Ray Bradbury is a well-known sci-fi author, and sci-fi is not lacking in the twenty-two stories of Long After Midnight. However, the sci-fi tales are outnumbered by the other stories, which are hard to classify within this genre. All the narrations are convincing, the pages flow smoothly and always leave the reader with fresh reflections on life. I believe that the gems of this anthology are The Blue Bottle, a sci-fi apologue about human desires; One Timeless Spring, which gently portrays a coming-of-age drama; Getting Through Sunday Somehow, a parable about the meaning we do (or don’t) attribute to small everyday joys; Interval in Sunlight, one of the best marital dramas ever represented; The Better Part of Wisdom, which describes, with respect and sympathy, the encounter of an old, decrepit grandfather, with his homosexual grandson and his lover; The Pumpernickel, a story about friendship that might have been conceived by Frank Capra himself. Not to mention The October Game, a recognized masterpiece of horror fiction. Anyway, the other short stories are equally good, and should be enjoyed one by one: two in particular, the aforementioned The Blue Bottle, and The Messiah, are connected to the themes and the atmosphere of Bradbury’s The Martian Chronicles, a novel which can also be regarded as a short story collection. We can even find a hint of Ernest Hemingway in The Parrot Who Met Papa, and of Thomas Wolfe in Forever and the Earth, and be confronted with apparently dead epochs, but whose spirit still lingers inside human hearts, in the form of longings, dreams, and expectations.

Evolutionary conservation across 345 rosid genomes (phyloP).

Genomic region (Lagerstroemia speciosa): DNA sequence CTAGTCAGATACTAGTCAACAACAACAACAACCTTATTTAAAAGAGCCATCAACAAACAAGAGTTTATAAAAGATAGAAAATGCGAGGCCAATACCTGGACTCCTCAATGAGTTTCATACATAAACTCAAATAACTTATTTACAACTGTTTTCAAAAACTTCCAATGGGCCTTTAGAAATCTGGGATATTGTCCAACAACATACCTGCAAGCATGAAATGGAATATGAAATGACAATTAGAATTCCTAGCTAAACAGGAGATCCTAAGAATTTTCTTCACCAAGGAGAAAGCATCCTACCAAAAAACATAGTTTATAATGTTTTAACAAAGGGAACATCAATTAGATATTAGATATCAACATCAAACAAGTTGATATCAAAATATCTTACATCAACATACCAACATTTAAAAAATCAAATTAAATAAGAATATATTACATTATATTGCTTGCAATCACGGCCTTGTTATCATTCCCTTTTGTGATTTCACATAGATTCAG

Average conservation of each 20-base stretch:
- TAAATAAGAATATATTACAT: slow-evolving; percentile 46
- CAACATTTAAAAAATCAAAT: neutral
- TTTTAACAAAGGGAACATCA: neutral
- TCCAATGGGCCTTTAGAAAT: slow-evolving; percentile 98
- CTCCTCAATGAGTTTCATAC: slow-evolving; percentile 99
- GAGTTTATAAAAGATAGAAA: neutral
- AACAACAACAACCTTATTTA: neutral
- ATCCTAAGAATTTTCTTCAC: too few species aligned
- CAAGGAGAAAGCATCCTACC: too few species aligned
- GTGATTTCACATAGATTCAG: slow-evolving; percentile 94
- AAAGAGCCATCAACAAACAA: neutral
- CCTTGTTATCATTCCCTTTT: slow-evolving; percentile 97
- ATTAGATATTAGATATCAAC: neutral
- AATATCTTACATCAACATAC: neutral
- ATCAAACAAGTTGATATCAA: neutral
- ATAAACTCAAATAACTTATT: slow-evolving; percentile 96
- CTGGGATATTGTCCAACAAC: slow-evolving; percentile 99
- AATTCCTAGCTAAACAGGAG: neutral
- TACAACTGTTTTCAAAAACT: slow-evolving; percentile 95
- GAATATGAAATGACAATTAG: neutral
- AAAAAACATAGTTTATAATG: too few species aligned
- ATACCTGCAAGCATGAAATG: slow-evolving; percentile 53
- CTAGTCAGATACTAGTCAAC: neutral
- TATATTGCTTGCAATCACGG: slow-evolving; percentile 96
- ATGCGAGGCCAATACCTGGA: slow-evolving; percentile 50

Bradbury’s most remarkable qualities are his empathy with characters, his ability to describe plainly the most complicated scenes, his deep compassion in depicting the most varied situations. An author skilled in the search for universal values inside inner epiphanies, Ray Bradbury is a compassionate writer. He is able to describe, by weighing his words carefully, both the small and the great worries, the fears and the desires of adults and children, even when extracting them from the present and projecting them into a hypothetical future. An author who is significant in every single story, and trustworthy in everything he says. His works are not the hot air that, unfortunately, we are used to breathe in many of today’s books. Definitely, the universe of Bradbury’s short stories should be discovered, loved and granted a place of honour on everyone’s bookshelf.
Translation by Michele Curatolo (edited by Carole Watt)